EL SEGUNDO, Calif. — With a Stanley Cup title and two conference championship appearances since Darryl Sutter took over as coach in December of 2011, the Kings have earned their place among the NHL’s elite.
Once an afterthought, they’re now 12-1 favorites to win their second Stanley Cup in three seasons and picked fourth by oddsmakers behind defending champion Chicago, Pittsburgh and Boston.
Center Colin Fraser — after acknowledging the wealth of talent on his team — started laughing when discussing about man he feels deserves the most credit for the Kings’ surge — his coach, Darryl Sutter.
“He’s a kick-your-ass type of coach,” Fraser said with a laugh, “but I think it’s a good thing when players respect their coach, to see his intensity and to know that he’s been successful on both sides.
“He’s been a coach for a while in the league but he also played for a long time, so he’s seen both sides of the coin. I think that helps get the most out of your players. He’s a smart man and he does push your buttons — but in a good, positive way.”
Looking at Sutter, you’d never know there was anything positive to it.
Most of the time during media sessions, he seems like he’d rather be swimming in a pool full of jellyfish rather than dealing with one more question from a reporter. Blunt to the point of making some uncomfortable, Sutter rarely smiles and the term “all business” had to be invented with him in mind.
Yet, like Fraser, if you ask most of Sutter’s players what they think of him as a coach, their answers are unanimous — he’s the perfect guy for the Kings.
“I think Darryl did a tremendous job and I’ve loved playing for him as a player,” former Kings’ defenseman Rob Scuderi told NHL.com after they fell short of a second straight Stanley Cup appearance.
Now with Pittsburgh, Scuderi says that Sutter is the type of coach who gets a great feel for the mind-set of the players and uses it to build the best possible team.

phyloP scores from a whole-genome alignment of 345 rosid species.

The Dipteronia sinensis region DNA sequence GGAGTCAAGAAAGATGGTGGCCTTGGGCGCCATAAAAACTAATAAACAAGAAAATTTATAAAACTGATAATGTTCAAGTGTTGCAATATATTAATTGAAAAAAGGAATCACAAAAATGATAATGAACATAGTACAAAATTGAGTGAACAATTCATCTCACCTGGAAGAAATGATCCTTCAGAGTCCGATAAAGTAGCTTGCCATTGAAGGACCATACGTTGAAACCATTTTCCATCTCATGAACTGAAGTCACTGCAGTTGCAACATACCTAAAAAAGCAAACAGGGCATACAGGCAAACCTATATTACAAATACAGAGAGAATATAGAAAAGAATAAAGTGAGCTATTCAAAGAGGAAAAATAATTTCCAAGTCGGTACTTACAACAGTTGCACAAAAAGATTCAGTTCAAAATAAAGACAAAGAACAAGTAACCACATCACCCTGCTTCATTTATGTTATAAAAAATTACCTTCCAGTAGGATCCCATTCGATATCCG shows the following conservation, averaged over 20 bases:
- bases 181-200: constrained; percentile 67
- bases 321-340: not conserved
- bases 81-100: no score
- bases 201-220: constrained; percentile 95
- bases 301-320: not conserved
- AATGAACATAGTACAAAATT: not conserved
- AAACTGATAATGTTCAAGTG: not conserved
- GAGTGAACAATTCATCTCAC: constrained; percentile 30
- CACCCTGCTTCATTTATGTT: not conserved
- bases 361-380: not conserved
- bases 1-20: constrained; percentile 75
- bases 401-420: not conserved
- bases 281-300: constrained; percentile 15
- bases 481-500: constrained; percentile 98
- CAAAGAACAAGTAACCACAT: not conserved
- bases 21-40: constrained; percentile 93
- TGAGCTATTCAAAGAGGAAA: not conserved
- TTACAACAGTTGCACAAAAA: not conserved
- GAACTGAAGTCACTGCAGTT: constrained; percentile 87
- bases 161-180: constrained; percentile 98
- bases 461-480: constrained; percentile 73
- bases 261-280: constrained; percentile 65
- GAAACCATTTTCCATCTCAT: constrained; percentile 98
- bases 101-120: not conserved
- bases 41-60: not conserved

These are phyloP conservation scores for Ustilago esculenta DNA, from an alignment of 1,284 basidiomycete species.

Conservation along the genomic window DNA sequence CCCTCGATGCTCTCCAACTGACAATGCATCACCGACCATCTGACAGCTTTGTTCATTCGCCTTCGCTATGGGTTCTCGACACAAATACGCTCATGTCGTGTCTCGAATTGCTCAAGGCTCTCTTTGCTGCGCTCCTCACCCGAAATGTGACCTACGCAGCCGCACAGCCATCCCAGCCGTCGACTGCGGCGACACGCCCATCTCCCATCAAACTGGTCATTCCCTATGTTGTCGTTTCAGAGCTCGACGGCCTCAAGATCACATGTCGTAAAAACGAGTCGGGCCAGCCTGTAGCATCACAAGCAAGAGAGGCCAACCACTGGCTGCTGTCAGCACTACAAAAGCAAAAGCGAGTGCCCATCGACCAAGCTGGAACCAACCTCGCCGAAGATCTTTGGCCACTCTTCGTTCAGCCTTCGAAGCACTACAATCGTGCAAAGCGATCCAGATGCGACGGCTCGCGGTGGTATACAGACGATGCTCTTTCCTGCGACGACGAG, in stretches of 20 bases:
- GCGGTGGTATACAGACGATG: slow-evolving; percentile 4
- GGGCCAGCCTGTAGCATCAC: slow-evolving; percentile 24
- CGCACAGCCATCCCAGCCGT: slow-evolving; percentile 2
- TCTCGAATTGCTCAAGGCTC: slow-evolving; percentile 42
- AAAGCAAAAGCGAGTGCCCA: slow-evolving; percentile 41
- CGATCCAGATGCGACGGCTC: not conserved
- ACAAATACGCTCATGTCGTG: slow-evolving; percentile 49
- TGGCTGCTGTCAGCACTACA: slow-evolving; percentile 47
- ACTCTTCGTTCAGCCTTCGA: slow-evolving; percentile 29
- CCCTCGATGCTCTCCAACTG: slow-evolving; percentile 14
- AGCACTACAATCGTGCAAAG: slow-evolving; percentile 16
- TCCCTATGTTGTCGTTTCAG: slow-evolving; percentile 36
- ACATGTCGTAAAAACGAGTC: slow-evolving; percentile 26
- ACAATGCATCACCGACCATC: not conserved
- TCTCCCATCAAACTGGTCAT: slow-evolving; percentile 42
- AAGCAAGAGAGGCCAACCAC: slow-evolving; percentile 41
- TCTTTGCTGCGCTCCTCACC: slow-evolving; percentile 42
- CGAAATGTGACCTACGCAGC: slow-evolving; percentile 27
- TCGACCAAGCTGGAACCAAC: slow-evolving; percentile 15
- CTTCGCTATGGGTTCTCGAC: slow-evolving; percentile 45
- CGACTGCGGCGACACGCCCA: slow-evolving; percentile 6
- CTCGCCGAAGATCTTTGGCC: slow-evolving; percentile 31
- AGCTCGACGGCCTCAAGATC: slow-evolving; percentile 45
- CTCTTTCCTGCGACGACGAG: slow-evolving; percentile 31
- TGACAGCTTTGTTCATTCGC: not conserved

“He knows how to counteract or work with (the way the team is thinking), and I’ve really enjoyed playing for him. You can’t overlook the job that Darryl and the coaching staff (did).”
Sutter is one of six brothers who played in the NHL — Darryl actually coached his brother Ron when both were members of the San Jose Sharks — and has always been considered one of the brightest hockey coaches in the sport.
Sutter’s seen the game from nearly every side you can view it, which Fraser says gives Sutter an advantage other head coaches just don’t have.
“There isn’t a thing he hasn’t seen and he’s prepared us for any situation we might run into,” said the Kings’ center. “He makes us better players all around.”
“I don’t know about all that,” Sutter added. “I just get them as ready to play as I possibly can. Sometimes as a team you have to overcome injuries, mistakes. It’s my job to have them ready to play no matter the circumstances.
“This is a good team and we’ll hopefully be making a run at another Cup. There’s a lot of talent here.”
Including Sutter, who’s only missed the playoffs once in 13 full seasons as a head coach.